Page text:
Appointment of Conferees on S. Con. Res. 11, Concurrent Resolution on the Budget, Fiscal Year 2016

Floor Speech


Mr. WOODALL. Mr. Speaker, I want to thank my chairman for yielding me the time.

I have a great deal of respect for the gentleman from Maryland. I am just categorically opposed to the motion to instruct, but it is good that we are down here doing motions to instruct. Because what we have an opportunity to do, Mr. Speaker, for the first time since

I was elected to this body 4 years ago, is to send House Members and Senate Members together and actually establish a budget of the United States.

Mr. Speaker, I wasn't teasing. I was elected 4 years and 4 months ago, and this is the first time that we have been able to come together--and not just on a budget, but on a balanced budget--under the idea that it might be immoral to pay for our benefits today on the backs of our children yet to be born, that that might just be the wrong thing to do.

Mr. Speaker, in particular, in this motion to instruct, what troubles me is the attempt to do away with the Medicare premium support program that we have been working so hard to establish.

If anyone has a mom or dad who is on Medicare, if anybody is on Medicare themselves, they have experienced two things. They have experienced going into the doctor's office and questioning some provision of benefits, asking the question about whether or not this should be provided, whether or not this is the right cost, and they have had a physician say, they have had a hospital attendant say: What do you care? Medicare is going to pick that up.

You know it is true. Every single person has had that happen in their family, and the result of that is a Medicare Program that will not be there for us.

Mr. Speaker, I don't know if everybody across the country knows, but everybody in this Chamber knows that most American families pay more in Medicare and Social Security taxes than they do in income taxes. The highest tax burden on most American families is not the income tax; it is the tax we pay for the promise that Social Security and Medicare will be there for us when we need it the most.

There is only one budget we have got to vote on in this town that solves that Medicare issue, that says: You know what, we know the program is going to go bankrupt, and we know there are no easy solutions, but we are going to make the tough decisions today. We are not going to put it off until tomorrow.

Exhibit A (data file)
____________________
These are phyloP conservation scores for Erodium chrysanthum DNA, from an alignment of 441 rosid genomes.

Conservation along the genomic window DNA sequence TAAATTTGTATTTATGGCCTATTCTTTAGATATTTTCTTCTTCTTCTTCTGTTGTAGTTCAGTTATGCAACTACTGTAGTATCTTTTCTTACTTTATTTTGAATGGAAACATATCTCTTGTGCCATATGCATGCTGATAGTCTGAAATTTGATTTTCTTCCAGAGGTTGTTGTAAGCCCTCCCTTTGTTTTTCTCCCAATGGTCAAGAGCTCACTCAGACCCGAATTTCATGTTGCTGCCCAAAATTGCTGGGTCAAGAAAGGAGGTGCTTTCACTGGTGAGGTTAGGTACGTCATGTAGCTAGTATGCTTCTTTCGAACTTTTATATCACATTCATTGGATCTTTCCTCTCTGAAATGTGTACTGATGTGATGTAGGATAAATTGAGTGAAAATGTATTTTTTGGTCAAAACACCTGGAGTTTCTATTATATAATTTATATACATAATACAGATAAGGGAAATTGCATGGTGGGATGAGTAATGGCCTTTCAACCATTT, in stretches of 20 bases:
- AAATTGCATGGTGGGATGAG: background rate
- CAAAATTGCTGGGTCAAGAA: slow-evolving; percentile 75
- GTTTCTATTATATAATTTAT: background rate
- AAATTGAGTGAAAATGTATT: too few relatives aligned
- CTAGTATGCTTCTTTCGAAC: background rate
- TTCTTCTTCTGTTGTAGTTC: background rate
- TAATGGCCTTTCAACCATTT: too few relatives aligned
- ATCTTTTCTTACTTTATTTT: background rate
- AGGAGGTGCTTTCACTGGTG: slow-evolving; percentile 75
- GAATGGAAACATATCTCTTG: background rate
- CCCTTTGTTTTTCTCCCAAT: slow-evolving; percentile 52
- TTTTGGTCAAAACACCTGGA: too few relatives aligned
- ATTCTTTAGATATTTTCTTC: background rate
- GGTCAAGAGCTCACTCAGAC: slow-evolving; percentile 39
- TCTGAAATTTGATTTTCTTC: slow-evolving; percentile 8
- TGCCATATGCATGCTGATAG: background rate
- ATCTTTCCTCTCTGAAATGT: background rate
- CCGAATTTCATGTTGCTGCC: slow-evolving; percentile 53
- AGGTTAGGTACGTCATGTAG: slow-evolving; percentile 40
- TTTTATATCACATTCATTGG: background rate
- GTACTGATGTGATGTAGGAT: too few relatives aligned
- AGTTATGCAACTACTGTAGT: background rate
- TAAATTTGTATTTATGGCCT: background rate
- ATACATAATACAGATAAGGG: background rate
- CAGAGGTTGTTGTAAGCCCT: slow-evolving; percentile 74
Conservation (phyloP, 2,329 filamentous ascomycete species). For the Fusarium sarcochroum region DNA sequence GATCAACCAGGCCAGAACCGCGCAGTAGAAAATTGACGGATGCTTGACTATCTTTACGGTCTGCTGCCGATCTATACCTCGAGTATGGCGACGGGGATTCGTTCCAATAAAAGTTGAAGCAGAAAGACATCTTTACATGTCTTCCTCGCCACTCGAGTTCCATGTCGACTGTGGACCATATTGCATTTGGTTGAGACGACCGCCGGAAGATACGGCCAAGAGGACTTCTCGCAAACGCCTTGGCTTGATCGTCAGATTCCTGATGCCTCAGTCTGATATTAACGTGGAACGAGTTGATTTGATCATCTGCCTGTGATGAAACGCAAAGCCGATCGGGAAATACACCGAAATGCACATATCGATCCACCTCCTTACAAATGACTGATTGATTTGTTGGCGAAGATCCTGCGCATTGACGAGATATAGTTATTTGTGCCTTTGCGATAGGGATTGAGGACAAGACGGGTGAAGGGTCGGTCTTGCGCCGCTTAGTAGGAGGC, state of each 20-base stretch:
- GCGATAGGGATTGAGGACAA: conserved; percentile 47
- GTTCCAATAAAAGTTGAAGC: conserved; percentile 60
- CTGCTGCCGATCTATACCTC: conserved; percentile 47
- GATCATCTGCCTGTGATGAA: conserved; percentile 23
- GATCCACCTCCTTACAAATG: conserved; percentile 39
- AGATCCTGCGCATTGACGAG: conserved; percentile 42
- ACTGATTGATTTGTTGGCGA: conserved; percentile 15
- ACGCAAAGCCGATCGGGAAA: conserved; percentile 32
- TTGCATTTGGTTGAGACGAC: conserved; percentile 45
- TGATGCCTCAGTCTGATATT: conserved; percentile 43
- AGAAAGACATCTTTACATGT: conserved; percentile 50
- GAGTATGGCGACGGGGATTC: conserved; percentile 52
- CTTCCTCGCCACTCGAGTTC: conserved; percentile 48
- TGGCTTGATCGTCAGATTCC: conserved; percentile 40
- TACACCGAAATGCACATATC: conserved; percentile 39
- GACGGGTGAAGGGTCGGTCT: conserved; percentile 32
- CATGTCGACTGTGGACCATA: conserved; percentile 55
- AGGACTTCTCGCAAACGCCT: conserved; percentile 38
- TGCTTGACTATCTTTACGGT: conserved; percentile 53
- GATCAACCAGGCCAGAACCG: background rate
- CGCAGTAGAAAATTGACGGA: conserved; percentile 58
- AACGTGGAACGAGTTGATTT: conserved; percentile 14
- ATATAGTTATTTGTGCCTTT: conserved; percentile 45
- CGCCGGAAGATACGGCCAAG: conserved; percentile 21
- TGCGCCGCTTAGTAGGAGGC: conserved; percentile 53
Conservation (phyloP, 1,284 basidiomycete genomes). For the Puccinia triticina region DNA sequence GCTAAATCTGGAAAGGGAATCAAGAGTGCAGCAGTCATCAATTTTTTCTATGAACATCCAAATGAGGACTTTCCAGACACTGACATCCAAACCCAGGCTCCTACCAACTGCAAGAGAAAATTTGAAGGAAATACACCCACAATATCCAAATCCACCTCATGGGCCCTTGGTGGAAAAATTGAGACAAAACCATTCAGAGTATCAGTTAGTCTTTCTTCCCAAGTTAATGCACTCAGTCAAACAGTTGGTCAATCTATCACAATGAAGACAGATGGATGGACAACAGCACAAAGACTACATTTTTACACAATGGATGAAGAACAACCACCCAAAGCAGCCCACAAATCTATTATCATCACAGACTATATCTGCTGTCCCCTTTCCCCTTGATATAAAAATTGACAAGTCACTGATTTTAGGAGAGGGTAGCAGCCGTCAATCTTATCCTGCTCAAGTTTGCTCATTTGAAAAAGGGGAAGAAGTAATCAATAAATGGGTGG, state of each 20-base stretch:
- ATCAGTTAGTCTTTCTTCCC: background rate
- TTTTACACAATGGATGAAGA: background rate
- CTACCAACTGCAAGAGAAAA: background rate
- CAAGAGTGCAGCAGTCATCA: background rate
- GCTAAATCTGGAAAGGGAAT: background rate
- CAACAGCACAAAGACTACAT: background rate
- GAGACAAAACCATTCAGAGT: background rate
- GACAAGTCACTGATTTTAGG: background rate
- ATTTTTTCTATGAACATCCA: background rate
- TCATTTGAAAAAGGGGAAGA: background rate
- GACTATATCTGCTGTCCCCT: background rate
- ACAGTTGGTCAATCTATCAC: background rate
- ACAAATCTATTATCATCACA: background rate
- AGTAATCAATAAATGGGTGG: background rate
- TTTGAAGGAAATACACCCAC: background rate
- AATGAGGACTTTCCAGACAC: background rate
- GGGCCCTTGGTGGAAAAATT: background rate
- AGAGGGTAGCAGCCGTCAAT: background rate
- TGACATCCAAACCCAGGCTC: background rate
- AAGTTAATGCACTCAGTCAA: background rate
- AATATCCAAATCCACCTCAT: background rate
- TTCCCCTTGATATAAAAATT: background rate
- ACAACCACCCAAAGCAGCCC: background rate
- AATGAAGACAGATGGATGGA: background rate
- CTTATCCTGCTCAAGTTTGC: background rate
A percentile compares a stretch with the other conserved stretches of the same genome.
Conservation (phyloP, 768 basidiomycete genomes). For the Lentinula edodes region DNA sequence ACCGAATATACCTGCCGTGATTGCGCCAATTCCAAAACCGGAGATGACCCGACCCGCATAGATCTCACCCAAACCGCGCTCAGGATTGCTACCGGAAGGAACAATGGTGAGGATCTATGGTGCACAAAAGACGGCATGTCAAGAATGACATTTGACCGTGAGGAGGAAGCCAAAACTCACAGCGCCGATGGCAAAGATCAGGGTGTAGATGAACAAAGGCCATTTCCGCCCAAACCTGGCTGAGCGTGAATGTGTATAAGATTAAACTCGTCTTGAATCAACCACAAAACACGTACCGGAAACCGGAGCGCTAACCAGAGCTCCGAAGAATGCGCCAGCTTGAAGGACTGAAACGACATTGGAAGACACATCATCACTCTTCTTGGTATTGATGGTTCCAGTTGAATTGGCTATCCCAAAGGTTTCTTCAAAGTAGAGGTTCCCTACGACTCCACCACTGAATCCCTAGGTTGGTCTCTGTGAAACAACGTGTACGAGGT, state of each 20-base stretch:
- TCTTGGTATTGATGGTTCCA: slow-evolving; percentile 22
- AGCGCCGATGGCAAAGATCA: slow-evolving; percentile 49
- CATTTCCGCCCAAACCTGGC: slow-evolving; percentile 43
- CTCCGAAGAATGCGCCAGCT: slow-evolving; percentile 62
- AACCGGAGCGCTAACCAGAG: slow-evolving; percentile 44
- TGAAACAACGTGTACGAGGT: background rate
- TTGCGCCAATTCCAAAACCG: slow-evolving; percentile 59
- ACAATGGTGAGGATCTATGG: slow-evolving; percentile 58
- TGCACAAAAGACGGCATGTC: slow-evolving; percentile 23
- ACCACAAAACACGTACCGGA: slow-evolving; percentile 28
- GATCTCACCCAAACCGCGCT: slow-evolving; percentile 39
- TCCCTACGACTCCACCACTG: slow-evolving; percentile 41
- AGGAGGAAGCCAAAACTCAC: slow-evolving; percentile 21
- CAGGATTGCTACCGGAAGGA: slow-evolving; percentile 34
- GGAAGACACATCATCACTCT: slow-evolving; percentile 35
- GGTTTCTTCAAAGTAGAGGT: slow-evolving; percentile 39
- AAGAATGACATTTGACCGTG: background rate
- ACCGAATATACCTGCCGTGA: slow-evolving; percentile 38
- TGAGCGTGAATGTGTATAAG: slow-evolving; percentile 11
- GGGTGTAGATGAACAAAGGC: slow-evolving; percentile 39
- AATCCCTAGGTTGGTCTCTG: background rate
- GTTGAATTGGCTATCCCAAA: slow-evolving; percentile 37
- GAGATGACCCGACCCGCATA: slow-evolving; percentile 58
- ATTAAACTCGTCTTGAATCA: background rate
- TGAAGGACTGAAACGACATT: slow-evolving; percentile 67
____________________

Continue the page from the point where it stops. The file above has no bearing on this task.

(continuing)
My friend from Maryland said he wished the rules were different so that we could just substitute the Democratic budget for the budget that was passed in this House. Of course, that budget raised taxes by $2 trillion and did nothing to solve this problem--nothing to solve this problem.

The Medicare premium support system holds the promise of keeping the commitments that we have made to every single working American through the Medicare and Social Security Programs.

If you didn't want to take tough votes, don't run for Congress. If you didn't want to be in the solutions business, you just wanted to be in the blame business, don't run for Congress.

If you want to be in the business of restoring the faith of the folks who pay that heavy tax burden, that the promises we make today will be there for them tomorrow, there is but one budget on Capitol Hill that fills that need, and this House had the wisdom to pass it. This House had the wisdom to pass it, Mr. Speaker.

I am so proud that, when we had an opportunity to either kick the can down the road or make the tough decisions, we said, Not on our watch will we break more of these promises. It is all done by giving patients more choice. Imagine that radical idea: give patients choice in their medical decisions.

Folks love their Medicare, Mr. Speaker, but they don't love it as much as they love their Medicare Advantage. Have you seen those numbers? Folks love their Medicare Advantage. For the first time in Medicare history, we gave patients choice. It is the most popular program in Medicare.

For reasons unbeknownst to me, this administration has been trying to stomp the life out of that program since the day it was elected, but the program persists because the American people love it.

You want to talk about doubling down on something, Mr. Speaker; we are doubling down on patient choice. We are doubling down on the idea that, if you put Americans in charge of their own healthcare decisions, they will make better decisions than the government will on their behalf.

We cannot fail at this. We cannot fail. We owe America a balanced budget, and we owe America the confidence that the promises we made in exchange for the highest tax bill that they pay will be there for them when they retire.